I move on to another, equally austere butcher’s in the same district, where I find a more jovial, less pessimistic butcher. There is no meat on display. Preserved products are arranged elegantly in the window, including donkey salami, horse sausages, horse mortadella, smoked horse meat and dry horsemeat sausages. Customers who love this sort of product can order very expensive – and very hard to find – cooked horse meat ham. The meat is kept in the refrigerators. The price list hangs on the wall and an advertisement shows a boy smiling as he praises the various merits of horsemeat. Next to the door, protected by a plastic cover, is an article written by a top chef, again praising horsemeat to the skies. The regulars parade in and out politely. One grandmother demands her hamburger. A young woman comes in to leave an order. “Will you have some chainette by Monday? It’s just like lace”, she says to me. “It’s really nice. The kids want it every Monday, in the frying pan with fried potatoes. Delicious!” One after the other they come in, never staying long but just leaving their orders. Gourmets with a horse butcher’s nearby must plan their menus in advance. The butcher is friendly, making comments on the best cuts, suggesting recipes, hinting that horsemeat goes well with sweet and sour flavors. When I express a desire to visit a farm and abattoir, his smile disappears. “That’s difficult! I never go myself. I always send someone else. You shouldn’t even talk about it unless you want trouble with Brigitte Bardot”. I insist, and ask where the animals come from. The butcher becomes even more reticent and the mystery deepens. “I only buy American meat, which is red and firm. In butchering terms we call it ‘well-structured’, the best you can get. Out of a thousand animals, only the American ones are really worth buying. But they don’t eat horsemeat in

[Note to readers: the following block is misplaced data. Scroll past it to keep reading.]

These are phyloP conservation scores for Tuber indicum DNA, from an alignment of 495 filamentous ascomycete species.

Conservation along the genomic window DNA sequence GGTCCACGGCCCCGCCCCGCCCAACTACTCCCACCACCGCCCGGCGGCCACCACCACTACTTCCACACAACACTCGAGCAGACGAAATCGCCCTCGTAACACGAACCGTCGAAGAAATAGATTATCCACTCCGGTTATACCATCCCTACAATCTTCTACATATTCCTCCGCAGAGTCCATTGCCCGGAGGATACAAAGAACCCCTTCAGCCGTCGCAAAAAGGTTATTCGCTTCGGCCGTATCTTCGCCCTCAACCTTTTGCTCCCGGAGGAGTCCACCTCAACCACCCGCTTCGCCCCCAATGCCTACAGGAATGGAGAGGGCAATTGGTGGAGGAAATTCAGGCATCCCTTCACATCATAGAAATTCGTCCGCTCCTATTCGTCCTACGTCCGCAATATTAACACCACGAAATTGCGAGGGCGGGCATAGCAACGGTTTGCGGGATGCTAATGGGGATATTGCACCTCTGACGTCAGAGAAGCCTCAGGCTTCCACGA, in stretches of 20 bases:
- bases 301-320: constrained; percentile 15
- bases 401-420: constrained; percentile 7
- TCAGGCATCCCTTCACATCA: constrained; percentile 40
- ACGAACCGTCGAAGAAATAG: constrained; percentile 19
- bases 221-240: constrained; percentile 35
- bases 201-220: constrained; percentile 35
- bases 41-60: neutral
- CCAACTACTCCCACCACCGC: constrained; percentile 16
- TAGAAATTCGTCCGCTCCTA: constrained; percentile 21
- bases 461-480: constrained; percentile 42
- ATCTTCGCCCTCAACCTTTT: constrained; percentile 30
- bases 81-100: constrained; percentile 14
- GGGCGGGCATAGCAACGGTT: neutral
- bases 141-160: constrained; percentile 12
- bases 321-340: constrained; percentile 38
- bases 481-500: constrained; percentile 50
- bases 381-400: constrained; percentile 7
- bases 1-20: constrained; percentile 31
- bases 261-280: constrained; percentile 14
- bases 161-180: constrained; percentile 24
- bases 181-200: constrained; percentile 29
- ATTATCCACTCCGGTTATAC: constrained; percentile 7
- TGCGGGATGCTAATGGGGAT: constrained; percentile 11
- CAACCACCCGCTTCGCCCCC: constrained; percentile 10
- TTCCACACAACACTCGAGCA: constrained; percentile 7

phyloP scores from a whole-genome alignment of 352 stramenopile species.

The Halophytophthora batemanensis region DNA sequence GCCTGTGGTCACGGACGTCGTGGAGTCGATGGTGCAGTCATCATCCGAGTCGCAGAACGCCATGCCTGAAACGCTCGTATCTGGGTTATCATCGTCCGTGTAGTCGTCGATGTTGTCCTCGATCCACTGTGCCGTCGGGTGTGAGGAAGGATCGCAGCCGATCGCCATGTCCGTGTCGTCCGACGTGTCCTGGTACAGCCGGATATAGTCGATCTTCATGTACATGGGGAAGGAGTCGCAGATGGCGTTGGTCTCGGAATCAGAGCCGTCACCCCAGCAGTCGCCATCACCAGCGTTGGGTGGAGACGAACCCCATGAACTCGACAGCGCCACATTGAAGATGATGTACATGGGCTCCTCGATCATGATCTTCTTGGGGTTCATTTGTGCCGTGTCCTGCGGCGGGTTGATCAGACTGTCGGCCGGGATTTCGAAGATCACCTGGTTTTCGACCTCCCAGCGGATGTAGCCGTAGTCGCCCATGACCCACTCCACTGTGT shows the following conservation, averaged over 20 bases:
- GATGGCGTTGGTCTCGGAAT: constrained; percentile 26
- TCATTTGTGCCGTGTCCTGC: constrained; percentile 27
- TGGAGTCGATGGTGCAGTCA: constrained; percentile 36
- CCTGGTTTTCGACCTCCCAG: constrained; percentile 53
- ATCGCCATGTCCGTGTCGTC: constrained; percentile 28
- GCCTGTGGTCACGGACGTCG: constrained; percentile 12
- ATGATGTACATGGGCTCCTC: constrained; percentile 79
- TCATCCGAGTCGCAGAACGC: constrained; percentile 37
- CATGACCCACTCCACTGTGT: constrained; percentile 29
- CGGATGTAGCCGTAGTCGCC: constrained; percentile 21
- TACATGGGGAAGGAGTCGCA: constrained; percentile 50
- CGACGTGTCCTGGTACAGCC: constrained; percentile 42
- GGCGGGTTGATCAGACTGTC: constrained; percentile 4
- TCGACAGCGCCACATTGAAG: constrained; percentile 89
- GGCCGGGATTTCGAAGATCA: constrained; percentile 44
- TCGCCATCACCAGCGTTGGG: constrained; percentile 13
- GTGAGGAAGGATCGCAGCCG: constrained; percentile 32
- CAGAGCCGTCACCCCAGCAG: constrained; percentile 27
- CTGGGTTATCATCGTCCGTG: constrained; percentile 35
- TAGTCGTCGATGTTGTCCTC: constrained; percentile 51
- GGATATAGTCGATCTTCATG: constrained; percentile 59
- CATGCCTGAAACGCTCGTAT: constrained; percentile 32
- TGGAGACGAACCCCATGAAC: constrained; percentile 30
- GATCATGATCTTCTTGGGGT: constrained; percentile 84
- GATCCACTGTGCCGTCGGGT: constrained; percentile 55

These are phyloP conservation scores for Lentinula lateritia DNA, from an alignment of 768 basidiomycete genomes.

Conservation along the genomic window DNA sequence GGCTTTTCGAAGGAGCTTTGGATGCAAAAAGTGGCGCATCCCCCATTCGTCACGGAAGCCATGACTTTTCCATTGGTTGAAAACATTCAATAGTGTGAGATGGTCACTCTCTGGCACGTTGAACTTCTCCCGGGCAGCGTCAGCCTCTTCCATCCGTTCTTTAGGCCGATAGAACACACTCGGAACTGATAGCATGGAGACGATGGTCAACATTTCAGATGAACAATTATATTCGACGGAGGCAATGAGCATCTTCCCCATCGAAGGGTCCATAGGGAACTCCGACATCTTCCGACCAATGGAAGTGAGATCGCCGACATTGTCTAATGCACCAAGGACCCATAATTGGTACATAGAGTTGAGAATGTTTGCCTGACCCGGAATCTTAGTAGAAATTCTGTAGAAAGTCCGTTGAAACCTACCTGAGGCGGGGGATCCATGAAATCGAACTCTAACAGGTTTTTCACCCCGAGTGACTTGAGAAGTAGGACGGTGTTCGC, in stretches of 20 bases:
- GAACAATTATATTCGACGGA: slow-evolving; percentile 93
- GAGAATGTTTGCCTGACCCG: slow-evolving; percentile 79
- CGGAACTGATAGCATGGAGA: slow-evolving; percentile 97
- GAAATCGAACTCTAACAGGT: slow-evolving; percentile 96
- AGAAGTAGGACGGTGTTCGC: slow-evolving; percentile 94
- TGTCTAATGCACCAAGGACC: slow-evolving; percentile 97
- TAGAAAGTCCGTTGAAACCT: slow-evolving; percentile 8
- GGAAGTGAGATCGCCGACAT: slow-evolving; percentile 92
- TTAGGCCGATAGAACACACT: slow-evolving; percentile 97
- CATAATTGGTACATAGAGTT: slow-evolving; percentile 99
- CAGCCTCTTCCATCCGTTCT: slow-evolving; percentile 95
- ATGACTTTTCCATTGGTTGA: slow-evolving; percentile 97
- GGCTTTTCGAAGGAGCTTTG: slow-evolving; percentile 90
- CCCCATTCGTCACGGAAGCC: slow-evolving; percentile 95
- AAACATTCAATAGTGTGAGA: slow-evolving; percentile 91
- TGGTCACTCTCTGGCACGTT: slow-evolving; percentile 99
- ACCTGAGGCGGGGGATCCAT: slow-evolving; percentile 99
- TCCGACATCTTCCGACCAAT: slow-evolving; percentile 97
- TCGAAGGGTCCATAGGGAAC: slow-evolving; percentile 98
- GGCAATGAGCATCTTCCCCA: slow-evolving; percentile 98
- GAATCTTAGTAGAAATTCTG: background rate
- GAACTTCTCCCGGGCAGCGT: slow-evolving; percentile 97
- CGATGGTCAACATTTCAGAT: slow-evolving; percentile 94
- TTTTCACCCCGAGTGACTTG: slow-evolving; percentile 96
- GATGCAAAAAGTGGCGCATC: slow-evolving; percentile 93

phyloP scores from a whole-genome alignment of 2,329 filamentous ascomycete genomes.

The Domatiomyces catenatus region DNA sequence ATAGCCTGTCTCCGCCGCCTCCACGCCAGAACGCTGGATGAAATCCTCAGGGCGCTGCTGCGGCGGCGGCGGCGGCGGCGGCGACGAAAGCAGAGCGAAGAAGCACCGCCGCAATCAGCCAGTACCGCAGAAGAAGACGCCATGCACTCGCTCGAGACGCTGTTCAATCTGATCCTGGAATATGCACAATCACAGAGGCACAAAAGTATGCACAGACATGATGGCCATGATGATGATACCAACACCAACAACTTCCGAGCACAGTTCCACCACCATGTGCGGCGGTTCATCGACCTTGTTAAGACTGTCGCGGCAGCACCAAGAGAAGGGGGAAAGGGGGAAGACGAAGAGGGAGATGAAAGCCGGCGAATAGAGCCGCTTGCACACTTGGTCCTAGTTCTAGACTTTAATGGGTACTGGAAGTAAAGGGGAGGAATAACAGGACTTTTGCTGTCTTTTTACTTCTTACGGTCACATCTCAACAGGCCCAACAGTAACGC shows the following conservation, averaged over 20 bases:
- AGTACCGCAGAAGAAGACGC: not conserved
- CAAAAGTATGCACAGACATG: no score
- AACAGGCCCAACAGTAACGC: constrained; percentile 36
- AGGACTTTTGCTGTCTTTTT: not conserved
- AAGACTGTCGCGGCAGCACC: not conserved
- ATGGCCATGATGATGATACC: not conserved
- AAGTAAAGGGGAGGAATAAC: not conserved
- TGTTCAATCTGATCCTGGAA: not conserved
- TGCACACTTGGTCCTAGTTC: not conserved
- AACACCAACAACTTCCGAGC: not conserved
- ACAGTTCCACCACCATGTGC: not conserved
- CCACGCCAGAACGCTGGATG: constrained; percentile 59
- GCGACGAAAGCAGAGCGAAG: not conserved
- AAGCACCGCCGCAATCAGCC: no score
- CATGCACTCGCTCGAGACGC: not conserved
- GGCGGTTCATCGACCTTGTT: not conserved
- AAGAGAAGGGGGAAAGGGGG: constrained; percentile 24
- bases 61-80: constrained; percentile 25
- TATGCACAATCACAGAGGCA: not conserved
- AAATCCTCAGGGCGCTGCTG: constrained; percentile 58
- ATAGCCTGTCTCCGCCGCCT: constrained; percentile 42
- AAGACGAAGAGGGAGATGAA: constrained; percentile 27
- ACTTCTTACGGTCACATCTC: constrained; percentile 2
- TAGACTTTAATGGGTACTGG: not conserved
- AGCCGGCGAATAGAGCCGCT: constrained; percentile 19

America . They raise horses for foreigners. German and Canadian animals aren’t bad either but don’t even think about buying Polish horses, they stink of fish and they are a light bluish chocolate sort of color. In France , we eat working horses and sometimes – but don’t tell anyone this either – riding horses that have reached the end of their career. They’re delicious – smooth, placid meat because the horses have been pampered”.

Vegetarians from now on?
My investigation is over. After the storm and the oil slick,
France was rocked by a food scare that drove us to distraction. Every morning we were served up increasingly alarmist information. The mad cow disease was followed by swine fever, then the epidemic of foot and mouth that meant English sheep had to be slaughtered by the truckload. And to cap it all, we were terrorized for a whole week by a mystery panic in which the serial killer this time was vacuum-packed pig’s tongue in gelatin. The suspicion was spreading. Pessimists claimed that a Soylent Green era was beginning, as in Richard Fleischer’s terrible sci-fi film of 1973, which describes a starving society that unwittingly eats its own dead. Even optimists turned vegetarian.
Then one morning, the butcher from the XVIII arrondissement happily informed me that sales had doubled.

In 1855, horsemeat went on sale in Paris markets. Reluctantly at first but later with greater enthusiasm, Parisians began to accept horseflesh as part of a normal diet and today the golden horse's head outside a "Boucherie Chevaline" is a common sight in every French shopping center and market.